While the desire to create a great small business benefits package may not have been one of the reasons you decided to go into business, if you want your company to thrive, the benefits you offer are of the utmost importance. Your benefits help keep your employees healthy, engaged and satisfied and are indispensable tools for recruiting and retaining talent. Getting benefits right does require hard work and resources, but the results can easily justify the investment.
Each business is different, and yours needs an employee benefits package that’s customized to serve the needs of you and your staff. Here’s some advice for navigating your options.
Prioritizing Health Insurance
Even though every business is unique, there is at least one common denominator: Any quality employee benefits package needs good health insurance at its base. After all, without healthy workers to staff it, your business can’t run. And health insurance was rated the top employee benefit in recent surveys by both Glassdoor and Fractl.
You may have lots of options if you’re located in a big city, and only a couple if you’re located in a small town. Make sure your in-network doctors and hospitals are convenient to where your employees live and work. If everyone is in the same small city, that’s pretty easy. But if people have long commutes or work from home, you’ll want to make sure everyone has the chance for coverage. Health insurance doesn’t mean much if you can’t actually see a doctor. Remember that telemedicine options can help bridge these gaps — and save money — so ask about them as you shop around.
Keep overall costs in mind — not just premiums. Perhaps a health savings account (HSA) paired with a high deductible (low premium) plan is right for your employees. Ensure that your prescription drug plan includes what your employees need as well.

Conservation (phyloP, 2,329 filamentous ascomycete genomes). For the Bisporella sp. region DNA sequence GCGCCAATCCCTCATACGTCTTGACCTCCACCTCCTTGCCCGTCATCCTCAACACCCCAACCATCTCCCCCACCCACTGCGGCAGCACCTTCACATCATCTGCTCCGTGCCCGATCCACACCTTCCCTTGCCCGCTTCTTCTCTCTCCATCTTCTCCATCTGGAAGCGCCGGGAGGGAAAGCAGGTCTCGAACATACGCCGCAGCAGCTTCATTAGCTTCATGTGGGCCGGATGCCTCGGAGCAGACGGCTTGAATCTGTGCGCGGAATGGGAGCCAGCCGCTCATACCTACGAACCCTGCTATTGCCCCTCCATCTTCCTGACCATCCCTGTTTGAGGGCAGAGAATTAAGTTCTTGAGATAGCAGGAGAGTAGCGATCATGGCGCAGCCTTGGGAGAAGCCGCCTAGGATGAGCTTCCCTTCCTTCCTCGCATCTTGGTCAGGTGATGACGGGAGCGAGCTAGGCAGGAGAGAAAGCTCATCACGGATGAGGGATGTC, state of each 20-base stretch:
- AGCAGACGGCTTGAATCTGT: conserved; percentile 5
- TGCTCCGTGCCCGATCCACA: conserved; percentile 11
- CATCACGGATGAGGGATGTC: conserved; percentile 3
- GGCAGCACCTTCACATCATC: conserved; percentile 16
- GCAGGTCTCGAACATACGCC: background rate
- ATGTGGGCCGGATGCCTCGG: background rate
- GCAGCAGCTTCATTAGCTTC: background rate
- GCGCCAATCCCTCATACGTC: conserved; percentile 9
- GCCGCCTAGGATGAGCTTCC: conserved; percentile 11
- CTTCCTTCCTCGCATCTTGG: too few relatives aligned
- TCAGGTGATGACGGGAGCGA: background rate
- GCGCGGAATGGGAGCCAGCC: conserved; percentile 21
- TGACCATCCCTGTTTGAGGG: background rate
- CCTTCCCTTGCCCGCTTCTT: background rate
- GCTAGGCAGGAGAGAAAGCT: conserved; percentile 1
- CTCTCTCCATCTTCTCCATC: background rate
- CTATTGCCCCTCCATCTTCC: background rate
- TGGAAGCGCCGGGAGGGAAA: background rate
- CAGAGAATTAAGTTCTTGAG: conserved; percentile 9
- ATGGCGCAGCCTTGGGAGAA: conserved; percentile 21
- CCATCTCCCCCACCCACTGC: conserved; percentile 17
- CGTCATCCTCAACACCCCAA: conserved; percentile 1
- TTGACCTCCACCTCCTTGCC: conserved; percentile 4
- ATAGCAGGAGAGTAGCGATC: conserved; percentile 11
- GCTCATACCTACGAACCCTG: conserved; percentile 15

And don’t forget about dental, vision and life insurance when you’re looking at health plans. While these benefits are traditionally considered “supplemental,” “voluntary” or “nice to have,” they help provide your employees with care that’s central to their lives both in and out of work. As WorldatWork notes, these benefits are increasingly considered vital. For advice on how to use voluntary benefits to take your health plan to the next level, be sure to get in touch with your insurance broker.
Filling Out Your Small Business Benefits Package
Once you’ve gotten health insurance squared away, you might think you’re done. But many other benefits make your workplace a great place to be. Some are options that cost you directly, while others are of no cost to you — and a few can even make you money. For instance, flexible schedules have been shown to increase productivity. That’s money in your pocket.
Similarly, as a complement to your health insurance offerings, a wellness program can be inexpensive and have a high return on investment. The Society for Human Resource Management reported on studies finding returns of between $1.50 and $6 for every dollar spent on wellness programs. Like your overall employee benefits package, these can comprise a variety of options — from smoking-cessation programs to discounted gym memberships — so choose the ones that make the most sense for your workforce.
Benefits that make life easier are often easy for a small business to integrate. Allow employees to have their online shopping delivered to the office, for example. Or, if your dress code is somewhat formal, get a local dry cleaner to pick up and drop off at the office, saving everyone a trip. Consider subsidizing meal kits that allow employees to make their own food at home without a trip to the grocery store.
With all these options, you can’t offer everything. This is why it’s important to learn what your employees want. Because each business in each town is different, the best way to know which benefits are right for your team is to ask them. Host discussions or take polls — and be sure to revisit your options each year to make sure your employees are happy with what’s in place or whether you should look to make changes. If you’re not sure how to make what your employees want into a reality, be sure to talk to your broker.
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